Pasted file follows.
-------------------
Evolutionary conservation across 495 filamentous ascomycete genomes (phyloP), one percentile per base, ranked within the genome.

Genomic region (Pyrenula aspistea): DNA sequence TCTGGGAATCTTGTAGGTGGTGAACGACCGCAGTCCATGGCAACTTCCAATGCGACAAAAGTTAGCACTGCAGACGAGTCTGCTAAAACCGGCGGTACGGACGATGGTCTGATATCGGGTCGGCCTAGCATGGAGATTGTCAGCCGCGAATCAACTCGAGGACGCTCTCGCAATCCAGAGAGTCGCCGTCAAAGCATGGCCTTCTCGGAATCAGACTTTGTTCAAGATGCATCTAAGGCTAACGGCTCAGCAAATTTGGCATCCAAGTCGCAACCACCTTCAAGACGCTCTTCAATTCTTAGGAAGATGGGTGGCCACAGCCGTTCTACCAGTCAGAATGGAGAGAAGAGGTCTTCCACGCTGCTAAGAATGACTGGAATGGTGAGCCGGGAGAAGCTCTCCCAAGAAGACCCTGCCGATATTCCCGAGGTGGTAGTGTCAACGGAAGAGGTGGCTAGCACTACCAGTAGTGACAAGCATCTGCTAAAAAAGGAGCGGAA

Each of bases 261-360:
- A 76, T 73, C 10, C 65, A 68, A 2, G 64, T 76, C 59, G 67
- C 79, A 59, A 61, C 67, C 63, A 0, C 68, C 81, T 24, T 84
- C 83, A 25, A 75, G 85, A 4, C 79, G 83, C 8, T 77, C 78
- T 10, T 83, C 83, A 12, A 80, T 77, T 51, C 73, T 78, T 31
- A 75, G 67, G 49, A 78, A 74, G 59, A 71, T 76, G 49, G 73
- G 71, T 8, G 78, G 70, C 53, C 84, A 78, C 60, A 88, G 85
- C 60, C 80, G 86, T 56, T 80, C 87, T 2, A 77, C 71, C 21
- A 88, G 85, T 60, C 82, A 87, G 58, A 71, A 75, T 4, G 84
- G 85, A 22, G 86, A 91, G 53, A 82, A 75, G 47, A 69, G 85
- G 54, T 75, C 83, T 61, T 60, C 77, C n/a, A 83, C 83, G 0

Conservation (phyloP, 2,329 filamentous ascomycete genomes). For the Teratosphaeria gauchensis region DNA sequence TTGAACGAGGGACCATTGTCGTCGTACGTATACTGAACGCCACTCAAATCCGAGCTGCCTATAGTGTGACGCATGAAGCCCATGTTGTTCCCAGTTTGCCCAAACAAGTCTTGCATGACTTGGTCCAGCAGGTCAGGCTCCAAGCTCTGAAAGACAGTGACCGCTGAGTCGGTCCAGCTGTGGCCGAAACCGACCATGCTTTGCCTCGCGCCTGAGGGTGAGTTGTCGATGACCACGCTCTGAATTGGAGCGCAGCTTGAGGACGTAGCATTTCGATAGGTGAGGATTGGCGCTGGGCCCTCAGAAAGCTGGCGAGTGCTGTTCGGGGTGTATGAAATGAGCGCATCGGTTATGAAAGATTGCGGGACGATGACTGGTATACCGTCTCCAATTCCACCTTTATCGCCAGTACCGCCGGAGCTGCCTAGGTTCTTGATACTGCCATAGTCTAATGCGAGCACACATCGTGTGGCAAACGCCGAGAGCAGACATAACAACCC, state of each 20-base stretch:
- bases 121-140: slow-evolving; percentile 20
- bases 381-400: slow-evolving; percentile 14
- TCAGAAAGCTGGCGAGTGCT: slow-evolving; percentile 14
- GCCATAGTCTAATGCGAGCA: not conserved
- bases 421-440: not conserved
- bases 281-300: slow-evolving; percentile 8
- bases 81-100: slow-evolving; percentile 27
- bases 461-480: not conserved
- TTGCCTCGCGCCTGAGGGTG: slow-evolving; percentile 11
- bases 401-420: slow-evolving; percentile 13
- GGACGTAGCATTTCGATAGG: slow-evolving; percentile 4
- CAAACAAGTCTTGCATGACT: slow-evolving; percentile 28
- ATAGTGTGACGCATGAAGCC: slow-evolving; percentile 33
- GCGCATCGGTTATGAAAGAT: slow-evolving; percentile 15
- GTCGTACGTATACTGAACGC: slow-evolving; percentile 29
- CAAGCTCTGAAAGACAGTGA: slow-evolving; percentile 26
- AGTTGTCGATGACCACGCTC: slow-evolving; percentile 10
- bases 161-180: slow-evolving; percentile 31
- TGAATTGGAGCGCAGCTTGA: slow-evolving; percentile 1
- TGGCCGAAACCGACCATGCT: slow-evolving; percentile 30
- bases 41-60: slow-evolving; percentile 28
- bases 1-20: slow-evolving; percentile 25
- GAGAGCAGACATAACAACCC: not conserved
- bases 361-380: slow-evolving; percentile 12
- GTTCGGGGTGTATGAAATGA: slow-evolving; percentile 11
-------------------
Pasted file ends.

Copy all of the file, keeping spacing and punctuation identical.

Evolutionary conservation across 495 filamentous ascomycete genomes (phyloP), one percentile per base, ranked within the genome.

Genomic region (Pyrenula aspistea): DNA sequence TCTGGGAATCTTGTAGGTGGTGAACGACCGCAGTCCATGGCAACTTCCAATGCGACAAAAGTTAGCACTGCAGACGAGTCTGCTAAAACCGGCGGTACGGACGATGGTCTGATATCGGGTCGGCCTAGCATGGAGATTGTCAGCCGCGAATCAACTCGAGGACGCTCTCGCAATCCAGAGAGTCGCCGTCAAAGCATGGCCTTCTCGGAATCAGACTTTGTTCAAGATGCATCTAAGGCTAACGGCTCAGCAAATTTGGCATCCAAGTCGCAACCACCTTCAAGACGCTCTTCAATTCTTAGGAAGATGGGTGGCCACAGCCGTTCTACCAGTCAGAATGGAGAGAAGAGGTCTTCCACGCTGCTAAGAATGACTGGAATGGTGAGCCGGGAGAAGCTCTCCCAAGAAGACCCTGCCGATATTCCCGAGGTGGTAGTGTCAACGGAAGAGGTGGCTAGCACTACCAGTAGTGACAAGCATCTGCTAAAAAAGGAGCGGAA

Each of bases 261-360:
- A 76, T 73, C 10, C 65, A 68, A 2, G 64, T 76, C 59, G 67
- C 79, A 59, A 61, C 67, C 63, A 0, C 68, C 81, T 24, T 84
- C 83, A 25, A 75, G 85, A 4, C 79, G 83, C 8, T 77, C 78
- T 10, T 83, C 83, A 12, A 80, T 77, T 51, C 73, T 78, T 31
- A 75, G 67, G 49, A 78, A 74, G 59, A 71, T 76, G 49, G 73
- G 71, T 8, G 78, G 70, C 53, C 84, A 78, C 60, A 88, G 85
- C 60, C 80, G 86, T 56, T 80, C 87, T 2, A 77, C 71, C 21
- A 88, G 85, T 60, C 82, A 87, G 58, A 71, A 75, T 4, G 84
- G 85, A 22, G 86, A 91, G 53, A 82, A 75, G 47, A 69, G 85
- G 54, T 75, C 83, T 61, T 60, C 77, C n/a, A 83, C 83, G 0

Conservation (phyloP, 2,329 filamentous ascomycete genomes). For the Teratosphaeria gauchensis region DNA sequence TTGAACGAGGGACCATTGTCGTCGTACGTATACTGAACGCCACTCAAATCCGAGCTGCCTATAGTGTGACGCATGAAGCCCATGTTGTTCCCAGTTTGCCCAAACAAGTCTTGCATGACTTGGTCCAGCAGGTCAGGCTCCAAGCTCTGAAAGACAGTGACCGCTGAGTCGGTCCAGCTGTGGCCGAAACCGACCATGCTTTGCCTCGCGCCTGAGGGTGAGTTGTCGATGACCACGCTCTGAATTGGAGCGCAGCTTGAGGACGTAGCATTTCGATAGGTGAGGATTGGCGCTGGGCCCTCAGAAAGCTGGCGAGTGCTGTTCGGGGTGTATGAAATGAGCGCATCGGTTATGAAAGATTGCGGGACGATGACTGGTATACCGTCTCCAATTCCACCTTTATCGCCAGTACCGCCGGAGCTGCCTAGGTTCTTGATACTGCCATAGTCTAATGCGAGCACACATCGTGTGGCAAACGCCGAGAGCAGACATAACAACCC, state of each 20-base stretch:
- bases 121-140: slow-evolving; percentile 20
- bases 381-400: slow-evolving; percentile 14
- TCAGAAAGCTGGCGAGTGCT: slow-evolving; percentile 14
- GCCATAGTCTAATGCGAGCA: not conserved
- bases 421-440: not conserved
- bases 281-300: slow-evolving; percentile 8
- bases 81-100: slow-evolving; percentile 27
- bases 461-480: not conserved
- TTGCCTCGCGCCTGAGGGTG: slow-evolving; percentile 11
- bases 401-420: slow-evolving; percentile 13
- GGACGTAGCATTTCGATAGG: slow-evolving; percentile 4
- CAAACAAGTCTTGCATGACT: slow-evolving; percentile 28
- ATAGTGTGACGCATGAAGCC: slow-evolving; percentile 33
- GCGCATCGGTTATGAAAGAT: slow-evolving; percentile 15
- GTCGTACGTATACTGAACGC: slow-evolving; percentile 29
- CAAGCTCTGAAAGACAGTGA: slow-evolving; percentile 26
- AGTTGTCGATGACCACGCTC: slow-evolving; percentile 10
- bases 161-180: slow-evolving; percentile 31
- TGAATTGGAGCGCAGCTTGA: slow-evolving; percentile 1
- TGGCCGAAACCGACCATGCT: slow-evolving; percentile 30
- bases 41-60: slow-evolving; percentile 28
- bases 1-20: slow-evolving; percentile 25
- GAGAGCAGACATAACAACCC: not conserved
- bases 361-380: slow-evolving; percentile 12
- GTTCGGGGTGTATGAAATGA: slow-evolving; percentile 11